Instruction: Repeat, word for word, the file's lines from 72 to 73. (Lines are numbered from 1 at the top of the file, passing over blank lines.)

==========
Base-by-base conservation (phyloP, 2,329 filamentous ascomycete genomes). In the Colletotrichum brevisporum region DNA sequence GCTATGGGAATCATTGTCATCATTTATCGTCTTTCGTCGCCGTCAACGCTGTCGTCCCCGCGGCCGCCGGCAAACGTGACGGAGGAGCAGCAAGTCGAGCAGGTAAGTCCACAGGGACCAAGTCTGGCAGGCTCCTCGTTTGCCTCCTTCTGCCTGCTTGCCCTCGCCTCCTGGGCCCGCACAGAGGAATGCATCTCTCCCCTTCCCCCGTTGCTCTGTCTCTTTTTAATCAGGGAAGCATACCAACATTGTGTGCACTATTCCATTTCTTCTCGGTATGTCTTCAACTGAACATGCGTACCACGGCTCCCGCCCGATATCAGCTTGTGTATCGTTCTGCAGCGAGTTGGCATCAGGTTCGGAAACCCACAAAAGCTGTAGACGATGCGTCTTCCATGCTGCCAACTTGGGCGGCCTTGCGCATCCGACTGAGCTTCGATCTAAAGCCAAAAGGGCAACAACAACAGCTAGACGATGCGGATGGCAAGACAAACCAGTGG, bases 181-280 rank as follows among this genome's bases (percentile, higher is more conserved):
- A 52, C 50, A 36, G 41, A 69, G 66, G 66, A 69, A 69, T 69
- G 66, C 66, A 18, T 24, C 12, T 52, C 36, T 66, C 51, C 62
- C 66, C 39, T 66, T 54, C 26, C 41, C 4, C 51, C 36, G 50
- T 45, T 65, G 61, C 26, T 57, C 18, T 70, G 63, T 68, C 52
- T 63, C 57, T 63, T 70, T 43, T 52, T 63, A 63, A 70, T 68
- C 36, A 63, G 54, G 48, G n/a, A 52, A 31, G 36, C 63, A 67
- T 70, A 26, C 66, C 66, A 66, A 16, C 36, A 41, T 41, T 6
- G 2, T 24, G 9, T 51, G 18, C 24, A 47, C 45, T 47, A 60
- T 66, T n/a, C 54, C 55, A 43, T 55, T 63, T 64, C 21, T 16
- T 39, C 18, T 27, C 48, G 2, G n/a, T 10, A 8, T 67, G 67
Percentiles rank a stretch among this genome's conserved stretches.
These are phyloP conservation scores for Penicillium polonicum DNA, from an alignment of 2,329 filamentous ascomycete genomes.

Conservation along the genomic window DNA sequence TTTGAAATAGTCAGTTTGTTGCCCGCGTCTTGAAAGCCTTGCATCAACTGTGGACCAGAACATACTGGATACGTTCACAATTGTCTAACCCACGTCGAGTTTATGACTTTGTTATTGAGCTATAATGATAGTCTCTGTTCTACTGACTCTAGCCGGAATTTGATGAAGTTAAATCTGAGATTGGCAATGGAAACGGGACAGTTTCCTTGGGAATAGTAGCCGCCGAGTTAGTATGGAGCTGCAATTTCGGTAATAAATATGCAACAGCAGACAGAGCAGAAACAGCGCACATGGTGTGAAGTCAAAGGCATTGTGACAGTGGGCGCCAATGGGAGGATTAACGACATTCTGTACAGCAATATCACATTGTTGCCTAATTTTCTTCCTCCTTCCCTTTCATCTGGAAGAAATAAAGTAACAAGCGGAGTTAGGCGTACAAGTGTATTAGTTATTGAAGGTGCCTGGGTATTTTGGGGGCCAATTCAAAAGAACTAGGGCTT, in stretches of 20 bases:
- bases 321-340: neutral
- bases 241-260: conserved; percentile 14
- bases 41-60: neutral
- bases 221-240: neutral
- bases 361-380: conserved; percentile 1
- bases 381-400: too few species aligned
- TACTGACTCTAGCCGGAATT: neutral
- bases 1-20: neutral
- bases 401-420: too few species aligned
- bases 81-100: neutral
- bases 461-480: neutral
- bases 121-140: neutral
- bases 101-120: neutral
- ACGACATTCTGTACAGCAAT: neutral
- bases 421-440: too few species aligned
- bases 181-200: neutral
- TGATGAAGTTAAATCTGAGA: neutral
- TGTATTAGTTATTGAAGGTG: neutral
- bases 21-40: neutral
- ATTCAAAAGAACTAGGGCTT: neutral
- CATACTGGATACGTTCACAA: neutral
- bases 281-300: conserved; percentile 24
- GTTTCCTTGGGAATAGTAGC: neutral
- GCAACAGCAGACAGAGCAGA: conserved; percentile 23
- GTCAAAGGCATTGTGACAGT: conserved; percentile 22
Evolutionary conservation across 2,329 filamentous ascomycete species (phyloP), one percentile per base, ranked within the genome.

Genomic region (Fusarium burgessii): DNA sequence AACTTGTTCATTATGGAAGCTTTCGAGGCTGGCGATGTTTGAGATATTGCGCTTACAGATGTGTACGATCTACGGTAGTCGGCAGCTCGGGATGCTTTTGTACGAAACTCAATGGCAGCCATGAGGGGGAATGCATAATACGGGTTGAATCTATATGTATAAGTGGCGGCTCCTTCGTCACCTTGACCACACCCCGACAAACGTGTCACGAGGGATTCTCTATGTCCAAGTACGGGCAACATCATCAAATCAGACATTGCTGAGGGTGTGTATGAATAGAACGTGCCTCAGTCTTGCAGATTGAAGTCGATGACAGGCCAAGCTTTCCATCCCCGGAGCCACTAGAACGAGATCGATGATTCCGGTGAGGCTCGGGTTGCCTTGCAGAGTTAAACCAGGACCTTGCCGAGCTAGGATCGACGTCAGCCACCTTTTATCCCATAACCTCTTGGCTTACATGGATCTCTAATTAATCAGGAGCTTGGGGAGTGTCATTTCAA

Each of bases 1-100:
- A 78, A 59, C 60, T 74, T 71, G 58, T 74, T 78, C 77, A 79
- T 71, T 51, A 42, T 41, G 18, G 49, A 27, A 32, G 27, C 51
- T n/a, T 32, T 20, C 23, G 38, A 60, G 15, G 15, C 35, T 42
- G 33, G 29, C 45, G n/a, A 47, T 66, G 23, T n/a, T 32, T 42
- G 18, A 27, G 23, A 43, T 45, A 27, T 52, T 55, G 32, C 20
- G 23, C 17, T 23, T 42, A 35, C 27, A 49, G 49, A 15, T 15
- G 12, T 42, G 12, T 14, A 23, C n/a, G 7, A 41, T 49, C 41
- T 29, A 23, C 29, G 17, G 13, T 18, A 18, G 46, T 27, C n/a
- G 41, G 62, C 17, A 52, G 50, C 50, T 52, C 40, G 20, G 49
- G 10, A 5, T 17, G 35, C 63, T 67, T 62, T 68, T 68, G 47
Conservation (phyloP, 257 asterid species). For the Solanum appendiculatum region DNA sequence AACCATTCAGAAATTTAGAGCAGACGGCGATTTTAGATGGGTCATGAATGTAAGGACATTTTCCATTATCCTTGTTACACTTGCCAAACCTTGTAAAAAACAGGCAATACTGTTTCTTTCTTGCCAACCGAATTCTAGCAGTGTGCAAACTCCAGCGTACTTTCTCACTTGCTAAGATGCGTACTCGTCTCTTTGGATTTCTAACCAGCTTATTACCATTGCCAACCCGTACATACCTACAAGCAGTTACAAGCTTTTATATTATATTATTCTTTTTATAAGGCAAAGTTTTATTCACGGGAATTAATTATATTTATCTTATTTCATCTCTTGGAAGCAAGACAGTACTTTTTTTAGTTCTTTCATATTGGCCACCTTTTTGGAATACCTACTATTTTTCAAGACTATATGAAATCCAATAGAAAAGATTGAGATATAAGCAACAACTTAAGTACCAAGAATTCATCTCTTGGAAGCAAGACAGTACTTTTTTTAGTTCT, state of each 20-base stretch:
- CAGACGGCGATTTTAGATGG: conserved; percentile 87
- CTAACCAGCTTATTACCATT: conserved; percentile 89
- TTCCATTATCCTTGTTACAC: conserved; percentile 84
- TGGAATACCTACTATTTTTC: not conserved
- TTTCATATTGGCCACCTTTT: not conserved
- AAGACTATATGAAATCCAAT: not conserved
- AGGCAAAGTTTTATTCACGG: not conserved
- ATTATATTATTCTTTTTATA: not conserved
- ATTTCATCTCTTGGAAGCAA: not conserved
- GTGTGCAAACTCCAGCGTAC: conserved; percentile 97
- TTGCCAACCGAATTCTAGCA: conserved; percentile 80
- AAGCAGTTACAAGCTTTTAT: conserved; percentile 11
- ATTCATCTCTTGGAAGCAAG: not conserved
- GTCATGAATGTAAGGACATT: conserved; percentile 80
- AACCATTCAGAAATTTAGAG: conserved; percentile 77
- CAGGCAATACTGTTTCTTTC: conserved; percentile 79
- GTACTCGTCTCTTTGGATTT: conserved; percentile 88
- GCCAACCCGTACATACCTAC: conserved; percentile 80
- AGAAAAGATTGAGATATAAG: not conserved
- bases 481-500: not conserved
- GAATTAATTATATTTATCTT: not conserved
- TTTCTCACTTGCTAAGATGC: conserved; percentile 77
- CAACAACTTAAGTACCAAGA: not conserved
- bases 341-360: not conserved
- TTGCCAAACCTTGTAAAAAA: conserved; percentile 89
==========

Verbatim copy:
- AGAAAAGATTGAGATATAAG: not conserved
- bases 481-500: not conserved